Whether just carnal yiff
Or banishing feelings of blue -
Pleasure for me
Is invoking it in you.
The Promised Poems: "Close Horizon," "The Indefinables"
Close Horizon
By Fenny F. (Jeff R.)
Written 1/5/07; Original Web Release, First Edition, 1/10/07

The future rides a gossamer web;
With one touch it can be built,
With one touch it can be fell.

Delicate but strong,
Many may die
But it will go on...

The horizon is too close -
Drop the cards and the ball;
You cannot predict,
Nor can I.

We are among but trillions of gears
In the Master-Built Machine -
Too huge to see,
Too complex to steer.

The horizon is close,
But not upon us;
Place your influence on those around you;
Waste it not on concerns beyond our shores...
Or you will rot in despair forever.. forevermore.
The Indefinables
By Fenny F. (Jeff R.)
Written 1/5/07; Original Web Release, First Edition, 1/10/07

There are things we think we know,
But for all the years we have walked the Earth
They defy consensus or definition.

We know how they relate to us -
Some better than others -
But each is a word with billions upon billions of meanings:

Or torture?
Or transcendental?
Or perishable?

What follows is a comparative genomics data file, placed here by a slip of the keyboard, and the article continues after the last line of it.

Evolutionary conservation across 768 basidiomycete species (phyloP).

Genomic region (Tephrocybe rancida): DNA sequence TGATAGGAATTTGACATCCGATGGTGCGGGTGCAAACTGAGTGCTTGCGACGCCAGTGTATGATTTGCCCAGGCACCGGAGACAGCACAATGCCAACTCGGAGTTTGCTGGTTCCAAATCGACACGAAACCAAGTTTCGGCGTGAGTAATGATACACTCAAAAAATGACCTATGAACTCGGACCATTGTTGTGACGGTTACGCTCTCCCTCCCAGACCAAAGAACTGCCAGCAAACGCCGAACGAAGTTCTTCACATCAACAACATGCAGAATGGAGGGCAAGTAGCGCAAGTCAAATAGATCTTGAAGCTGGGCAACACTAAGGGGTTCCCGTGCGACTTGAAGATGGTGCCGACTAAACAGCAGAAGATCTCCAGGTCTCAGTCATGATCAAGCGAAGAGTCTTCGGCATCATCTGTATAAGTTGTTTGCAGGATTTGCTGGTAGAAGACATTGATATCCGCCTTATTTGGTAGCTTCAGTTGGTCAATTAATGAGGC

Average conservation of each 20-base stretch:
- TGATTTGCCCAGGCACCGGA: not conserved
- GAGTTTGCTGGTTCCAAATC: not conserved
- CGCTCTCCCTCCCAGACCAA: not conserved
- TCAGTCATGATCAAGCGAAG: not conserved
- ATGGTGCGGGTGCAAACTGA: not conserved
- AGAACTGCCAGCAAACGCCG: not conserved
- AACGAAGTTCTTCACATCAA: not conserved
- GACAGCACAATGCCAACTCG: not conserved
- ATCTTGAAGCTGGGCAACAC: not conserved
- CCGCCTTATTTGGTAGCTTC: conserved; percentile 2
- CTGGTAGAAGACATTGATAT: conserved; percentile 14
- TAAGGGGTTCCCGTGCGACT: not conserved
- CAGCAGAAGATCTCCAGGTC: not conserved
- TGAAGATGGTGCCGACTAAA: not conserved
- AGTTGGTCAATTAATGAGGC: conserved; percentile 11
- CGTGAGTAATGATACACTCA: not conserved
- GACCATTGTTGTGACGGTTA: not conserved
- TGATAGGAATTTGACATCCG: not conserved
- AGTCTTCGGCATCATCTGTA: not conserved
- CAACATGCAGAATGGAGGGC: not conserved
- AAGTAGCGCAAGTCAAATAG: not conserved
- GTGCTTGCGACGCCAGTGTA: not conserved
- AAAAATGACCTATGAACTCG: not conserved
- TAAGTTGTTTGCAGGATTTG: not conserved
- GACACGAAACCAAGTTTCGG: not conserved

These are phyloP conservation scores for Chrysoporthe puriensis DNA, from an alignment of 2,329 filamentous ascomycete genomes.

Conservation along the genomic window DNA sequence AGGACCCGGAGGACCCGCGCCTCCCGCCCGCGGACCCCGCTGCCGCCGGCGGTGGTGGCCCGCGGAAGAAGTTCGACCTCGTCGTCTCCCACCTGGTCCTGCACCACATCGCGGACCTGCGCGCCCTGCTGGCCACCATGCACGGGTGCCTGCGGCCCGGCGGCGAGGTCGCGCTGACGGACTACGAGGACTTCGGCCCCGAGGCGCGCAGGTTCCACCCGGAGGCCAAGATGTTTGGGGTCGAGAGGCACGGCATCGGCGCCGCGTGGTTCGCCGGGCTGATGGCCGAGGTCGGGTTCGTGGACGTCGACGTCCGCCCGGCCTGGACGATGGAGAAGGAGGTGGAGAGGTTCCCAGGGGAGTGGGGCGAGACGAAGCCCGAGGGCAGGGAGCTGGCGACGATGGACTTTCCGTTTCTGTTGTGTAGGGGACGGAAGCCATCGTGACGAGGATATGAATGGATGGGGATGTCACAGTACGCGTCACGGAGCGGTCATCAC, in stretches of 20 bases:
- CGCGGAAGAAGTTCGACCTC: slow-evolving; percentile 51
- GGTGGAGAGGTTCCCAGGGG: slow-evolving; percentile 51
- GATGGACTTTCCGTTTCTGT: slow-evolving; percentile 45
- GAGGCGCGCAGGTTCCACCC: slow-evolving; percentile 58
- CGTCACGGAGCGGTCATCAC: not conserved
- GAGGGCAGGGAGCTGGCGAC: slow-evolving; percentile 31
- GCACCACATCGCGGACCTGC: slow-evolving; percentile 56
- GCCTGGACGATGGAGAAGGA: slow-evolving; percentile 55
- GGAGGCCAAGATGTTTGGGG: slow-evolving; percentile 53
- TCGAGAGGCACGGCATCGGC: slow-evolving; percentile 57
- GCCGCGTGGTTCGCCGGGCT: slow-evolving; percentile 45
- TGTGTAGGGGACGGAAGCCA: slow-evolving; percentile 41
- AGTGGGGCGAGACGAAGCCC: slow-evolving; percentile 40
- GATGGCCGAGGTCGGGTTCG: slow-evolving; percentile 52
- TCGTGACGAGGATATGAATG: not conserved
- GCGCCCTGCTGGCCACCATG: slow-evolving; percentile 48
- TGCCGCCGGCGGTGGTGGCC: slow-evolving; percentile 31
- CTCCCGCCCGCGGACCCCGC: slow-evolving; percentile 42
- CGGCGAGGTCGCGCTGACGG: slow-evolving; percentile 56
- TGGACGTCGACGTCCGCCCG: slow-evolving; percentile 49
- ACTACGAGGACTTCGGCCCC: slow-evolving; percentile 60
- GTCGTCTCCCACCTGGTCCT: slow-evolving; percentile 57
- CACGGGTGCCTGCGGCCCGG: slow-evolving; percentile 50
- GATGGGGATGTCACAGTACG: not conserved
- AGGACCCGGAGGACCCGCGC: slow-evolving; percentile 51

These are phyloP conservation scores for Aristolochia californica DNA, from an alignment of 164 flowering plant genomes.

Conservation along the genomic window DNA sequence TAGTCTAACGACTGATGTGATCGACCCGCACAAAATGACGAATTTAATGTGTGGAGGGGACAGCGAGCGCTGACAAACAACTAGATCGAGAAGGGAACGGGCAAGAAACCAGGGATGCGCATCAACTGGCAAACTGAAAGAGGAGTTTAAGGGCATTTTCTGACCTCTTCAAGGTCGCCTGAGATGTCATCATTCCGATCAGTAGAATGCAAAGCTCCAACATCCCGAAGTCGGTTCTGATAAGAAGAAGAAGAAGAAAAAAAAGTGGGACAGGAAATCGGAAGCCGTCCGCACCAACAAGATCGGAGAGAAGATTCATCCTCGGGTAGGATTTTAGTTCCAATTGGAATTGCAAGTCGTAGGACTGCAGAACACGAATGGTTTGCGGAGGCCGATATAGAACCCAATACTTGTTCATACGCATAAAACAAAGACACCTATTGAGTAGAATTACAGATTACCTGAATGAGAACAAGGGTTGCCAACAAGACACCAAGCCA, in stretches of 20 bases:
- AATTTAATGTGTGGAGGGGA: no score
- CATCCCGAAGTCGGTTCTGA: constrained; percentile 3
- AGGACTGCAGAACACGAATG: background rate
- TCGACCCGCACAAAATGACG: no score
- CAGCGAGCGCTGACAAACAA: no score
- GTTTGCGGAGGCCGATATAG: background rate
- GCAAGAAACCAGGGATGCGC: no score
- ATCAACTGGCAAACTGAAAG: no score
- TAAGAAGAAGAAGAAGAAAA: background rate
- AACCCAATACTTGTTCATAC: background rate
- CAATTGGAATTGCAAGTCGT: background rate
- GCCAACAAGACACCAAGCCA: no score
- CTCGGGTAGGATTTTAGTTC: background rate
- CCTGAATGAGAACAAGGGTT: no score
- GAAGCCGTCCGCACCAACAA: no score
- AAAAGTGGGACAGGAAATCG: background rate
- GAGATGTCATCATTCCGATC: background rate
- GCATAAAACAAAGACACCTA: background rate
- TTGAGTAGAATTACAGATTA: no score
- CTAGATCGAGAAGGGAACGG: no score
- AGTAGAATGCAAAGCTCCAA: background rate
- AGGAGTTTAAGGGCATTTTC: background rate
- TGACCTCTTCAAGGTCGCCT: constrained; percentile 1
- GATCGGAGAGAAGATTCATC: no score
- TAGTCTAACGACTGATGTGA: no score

A line,
Or a circle?
Or without limit?
What is it for?

In Whom?
Is it strong or weak?
How is it that it can be taught,
But can never be forced?
Will it save us,
Or destroy us?

What exactly constitutes it?
How did it begin?
What really happens when it ends?

None of these ever shall be answered -
At least with one answer for all peoples.
05 January 2007
Upcoming Poetry

I wrote a couple of poems while I was on the bus earlier today; a long-arse, cross-town bus trip and an MP3 player full of different stuff on "Shuffle" tends to do that. =;o)

I'm too tired to type and properly format them tonight, though - and one of them, in particular, needs to be formatted carefully to produce the full intended effect. I'll probably end up putting them up tomorrow.

Why post something now? Because it's a way of "putting a quantum disruptor* on myself" - now that I've mentioned it, I can't be as much of a lazy-todd as I normally would be. =xoD

*You 21st century Earth-folk [hyoomans! =xoD ] would probably think of this as a type of gun. =;o)
03 January 2007
Typing While Tired: "The Flame of Noodles"
[Second Edition: The Morning After]

After watching The Lord of the Rings again - using my new speakers - I was thinking of the showdown between Gandalf and the Balrog of Morgoth. I imagined something like that, with Fenny in a living room.. and the Balrog a bit smaller. =:oD

(The Second Edition is just a sprinkling of a few informative, clarifying links. I really didn't change any of the content. [All links in this post spawn new windows.])
"Go back to the shadow... but before you do that, pop me some popcorn, will ya? My stove's broken," Fenny said to the mini-Balrog.
"Um," the Balrog began to reply, shaking the room with his deeply bassic voice, "you're a fire-demon yourself, O Pious One." He stuck his tongue out, then continued, "Besides.. you don't have the Flame of Anor. You have the Flame of Kitsune-Udon."